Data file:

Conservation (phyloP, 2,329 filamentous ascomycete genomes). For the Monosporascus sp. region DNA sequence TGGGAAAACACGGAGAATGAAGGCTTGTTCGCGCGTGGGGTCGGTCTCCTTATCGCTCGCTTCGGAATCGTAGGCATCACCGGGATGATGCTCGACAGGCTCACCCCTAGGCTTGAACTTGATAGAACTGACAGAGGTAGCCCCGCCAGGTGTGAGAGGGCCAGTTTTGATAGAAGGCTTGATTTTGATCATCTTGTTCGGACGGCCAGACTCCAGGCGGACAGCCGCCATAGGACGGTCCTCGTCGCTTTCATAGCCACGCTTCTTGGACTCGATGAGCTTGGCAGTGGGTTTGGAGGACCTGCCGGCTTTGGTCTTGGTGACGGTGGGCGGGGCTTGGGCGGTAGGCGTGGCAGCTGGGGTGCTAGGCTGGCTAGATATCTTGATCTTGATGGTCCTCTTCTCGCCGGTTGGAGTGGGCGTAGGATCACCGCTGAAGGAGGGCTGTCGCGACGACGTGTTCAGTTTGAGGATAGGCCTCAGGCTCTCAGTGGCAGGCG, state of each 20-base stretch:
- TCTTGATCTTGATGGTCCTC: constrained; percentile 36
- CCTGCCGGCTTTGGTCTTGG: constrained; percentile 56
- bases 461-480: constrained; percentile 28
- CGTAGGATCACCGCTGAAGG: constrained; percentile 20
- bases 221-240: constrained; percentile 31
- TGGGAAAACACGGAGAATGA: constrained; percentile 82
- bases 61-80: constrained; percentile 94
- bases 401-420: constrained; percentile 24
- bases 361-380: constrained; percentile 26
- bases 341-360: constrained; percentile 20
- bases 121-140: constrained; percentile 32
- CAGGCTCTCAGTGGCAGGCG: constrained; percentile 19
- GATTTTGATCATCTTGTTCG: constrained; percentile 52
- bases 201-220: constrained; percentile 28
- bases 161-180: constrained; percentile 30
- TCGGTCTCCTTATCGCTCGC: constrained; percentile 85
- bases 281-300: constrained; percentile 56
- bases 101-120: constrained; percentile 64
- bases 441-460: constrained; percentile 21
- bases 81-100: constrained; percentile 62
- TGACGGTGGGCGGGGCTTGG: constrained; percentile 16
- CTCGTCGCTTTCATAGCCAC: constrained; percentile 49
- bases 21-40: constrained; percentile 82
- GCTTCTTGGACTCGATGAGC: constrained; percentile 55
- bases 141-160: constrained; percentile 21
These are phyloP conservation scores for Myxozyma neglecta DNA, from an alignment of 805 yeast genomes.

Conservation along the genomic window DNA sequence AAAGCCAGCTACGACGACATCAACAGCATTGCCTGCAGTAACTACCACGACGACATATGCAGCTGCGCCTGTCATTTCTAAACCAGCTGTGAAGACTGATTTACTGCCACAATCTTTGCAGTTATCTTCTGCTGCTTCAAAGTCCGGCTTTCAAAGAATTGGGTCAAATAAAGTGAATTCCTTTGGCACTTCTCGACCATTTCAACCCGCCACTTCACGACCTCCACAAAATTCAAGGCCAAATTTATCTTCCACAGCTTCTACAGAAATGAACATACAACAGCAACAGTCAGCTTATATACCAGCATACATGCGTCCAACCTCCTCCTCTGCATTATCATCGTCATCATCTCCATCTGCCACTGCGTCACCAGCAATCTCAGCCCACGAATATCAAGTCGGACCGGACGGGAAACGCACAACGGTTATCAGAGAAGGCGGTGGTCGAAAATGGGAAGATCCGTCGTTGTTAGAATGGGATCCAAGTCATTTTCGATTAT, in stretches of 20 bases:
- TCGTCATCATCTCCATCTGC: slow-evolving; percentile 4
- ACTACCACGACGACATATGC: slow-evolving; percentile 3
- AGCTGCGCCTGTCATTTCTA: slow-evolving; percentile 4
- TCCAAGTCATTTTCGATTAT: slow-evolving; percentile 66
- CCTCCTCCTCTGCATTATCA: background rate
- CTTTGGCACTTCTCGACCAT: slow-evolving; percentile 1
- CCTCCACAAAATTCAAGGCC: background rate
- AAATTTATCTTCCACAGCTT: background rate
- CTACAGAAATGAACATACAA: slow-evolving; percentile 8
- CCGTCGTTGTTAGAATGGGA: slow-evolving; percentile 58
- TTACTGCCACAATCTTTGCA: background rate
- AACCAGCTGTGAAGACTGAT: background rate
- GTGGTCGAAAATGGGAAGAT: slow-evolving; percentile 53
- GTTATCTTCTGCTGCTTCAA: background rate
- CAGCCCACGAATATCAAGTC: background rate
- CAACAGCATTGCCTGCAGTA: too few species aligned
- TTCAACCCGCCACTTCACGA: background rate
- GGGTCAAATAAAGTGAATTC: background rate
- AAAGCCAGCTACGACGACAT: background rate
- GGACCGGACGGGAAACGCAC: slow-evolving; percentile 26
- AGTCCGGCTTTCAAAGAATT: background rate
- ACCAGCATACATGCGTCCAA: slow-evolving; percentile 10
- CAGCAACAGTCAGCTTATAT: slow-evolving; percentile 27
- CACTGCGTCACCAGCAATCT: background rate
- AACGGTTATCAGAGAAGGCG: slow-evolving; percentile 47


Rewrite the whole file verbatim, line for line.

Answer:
Conservation (phyloP, 2,329 filamentous ascomycete genomes). For the Monosporascus sp. region DNA sequence TGGGAAAACACGGAGAATGAAGGCTTGTTCGCGCGTGGGGTCGGTCTCCTTATCGCTCGCTTCGGAATCGTAGGCATCACCGGGATGATGCTCGACAGGCTCACCCCTAGGCTTGAACTTGATAGAACTGACAGAGGTAGCCCCGCCAGGTGTGAGAGGGCCAGTTTTGATAGAAGGCTTGATTTTGATCATCTTGTTCGGACGGCCAGACTCCAGGCGGACAGCCGCCATAGGACGGTCCTCGTCGCTTTCATAGCCACGCTTCTTGGACTCGATGAGCTTGGCAGTGGGTTTGGAGGACCTGCCGGCTTTGGTCTTGGTGACGGTGGGCGGGGCTTGGGCGGTAGGCGTGGCAGCTGGGGTGCTAGGCTGGCTAGATATCTTGATCTTGATGGTCCTCTTCTCGCCGGTTGGAGTGGGCGTAGGATCACCGCTGAAGGAGGGCTGTCGCGACGACGTGTTCAGTTTGAGGATAGGCCTCAGGCTCTCAGTGGCAGGCG, state of each 20-base stretch:
- TCTTGATCTTGATGGTCCTC: constrained; percentile 36
- CCTGCCGGCTTTGGTCTTGG: constrained; percentile 56
- bases 461-480: constrained; percentile 28
- CGTAGGATCACCGCTGAAGG: constrained; percentile 20
- bases 221-240: constrained; percentile 31
- TGGGAAAACACGGAGAATGA: constrained; percentile 82
- bases 61-80: constrained; percentile 94
- bases 401-420: constrained; percentile 24
- bases 361-380: constrained; percentile 26
- bases 341-360: constrained; percentile 20
- bases 121-140: constrained; percentile 32
- CAGGCTCTCAGTGGCAGGCG: constrained; percentile 19
- GATTTTGATCATCTTGTTCG: constrained; percentile 52
- bases 201-220: constrained; percentile 28
- bases 161-180: constrained; percentile 30
- TCGGTCTCCTTATCGCTCGC: constrained; percentile 85
- bases 281-300: constrained; percentile 56
- bases 101-120: constrained; percentile 64
- bases 441-460: constrained; percentile 21
- bases 81-100: constrained; percentile 62
- TGACGGTGGGCGGGGCTTGG: constrained; percentile 16
- CTCGTCGCTTTCATAGCCAC: constrained; percentile 49
- bases 21-40: constrained; percentile 82
- GCTTCTTGGACTCGATGAGC: constrained; percentile 55
- bases 141-160: constrained; percentile 21
These are phyloP conservation scores for Myxozyma neglecta DNA, from an alignment of 805 yeast genomes.

Conservation along the genomic window DNA sequence AAAGCCAGCTACGACGACATCAACAGCATTGCCTGCAGTAACTACCACGACGACATATGCAGCTGCGCCTGTCATTTCTAAACCAGCTGTGAAGACTGATTTACTGCCACAATCTTTGCAGTTATCTTCTGCTGCTTCAAAGTCCGGCTTTCAAAGAATTGGGTCAAATAAAGTGAATTCCTTTGGCACTTCTCGACCATTTCAACCCGCCACTTCACGACCTCCACAAAATTCAAGGCCAAATTTATCTTCCACAGCTTCTACAGAAATGAACATACAACAGCAACAGTCAGCTTATATACCAGCATACATGCGTCCAACCTCCTCCTCTGCATTATCATCGTCATCATCTCCATCTGCCACTGCGTCACCAGCAATCTCAGCCCACGAATATCAAGTCGGACCGGACGGGAAACGCACAACGGTTATCAGAGAAGGCGGTGGTCGAAAATGGGAAGATCCGTCGTTGTTAGAATGGGATCCAAGTCATTTTCGATTAT, in stretches of 20 bases:
- TCGTCATCATCTCCATCTGC: slow-evolving; percentile 4
- ACTACCACGACGACATATGC: slow-evolving; percentile 3
- AGCTGCGCCTGTCATTTCTA: slow-evolving; percentile 4
- TCCAAGTCATTTTCGATTAT: slow-evolving; percentile 66
- CCTCCTCCTCTGCATTATCA: background rate
- CTTTGGCACTTCTCGACCAT: slow-evolving; percentile 1
- CCTCCACAAAATTCAAGGCC: background rate
- AAATTTATCTTCCACAGCTT: background rate
- CTACAGAAATGAACATACAA: slow-evolving; percentile 8
- CCGTCGTTGTTAGAATGGGA: slow-evolving; percentile 58
- TTACTGCCACAATCTTTGCA: background rate
- AACCAGCTGTGAAGACTGAT: background rate
- GTGGTCGAAAATGGGAAGAT: slow-evolving; percentile 53
- GTTATCTTCTGCTGCTTCAA: background rate
- CAGCCCACGAATATCAAGTC: background rate
- CAACAGCATTGCCTGCAGTA: too few species aligned
- TTCAACCCGCCACTTCACGA: background rate
- GGGTCAAATAAAGTGAATTC: background rate
- AAAGCCAGCTACGACGACAT: background rate
- GGACCGGACGGGAAACGCAC: slow-evolving; percentile 26
- AGTCCGGCTTTCAAAGAATT: background rate
- ACCAGCATACATGCGTCCAA: slow-evolving; percentile 10
- CAGCAACAGTCAGCTTATAT: slow-evolving; percentile 27
- CACTGCGTCACCAGCAATCT: background rate
- AACGGTTATCAGAGAAGGCG: slow-evolving; percentile 47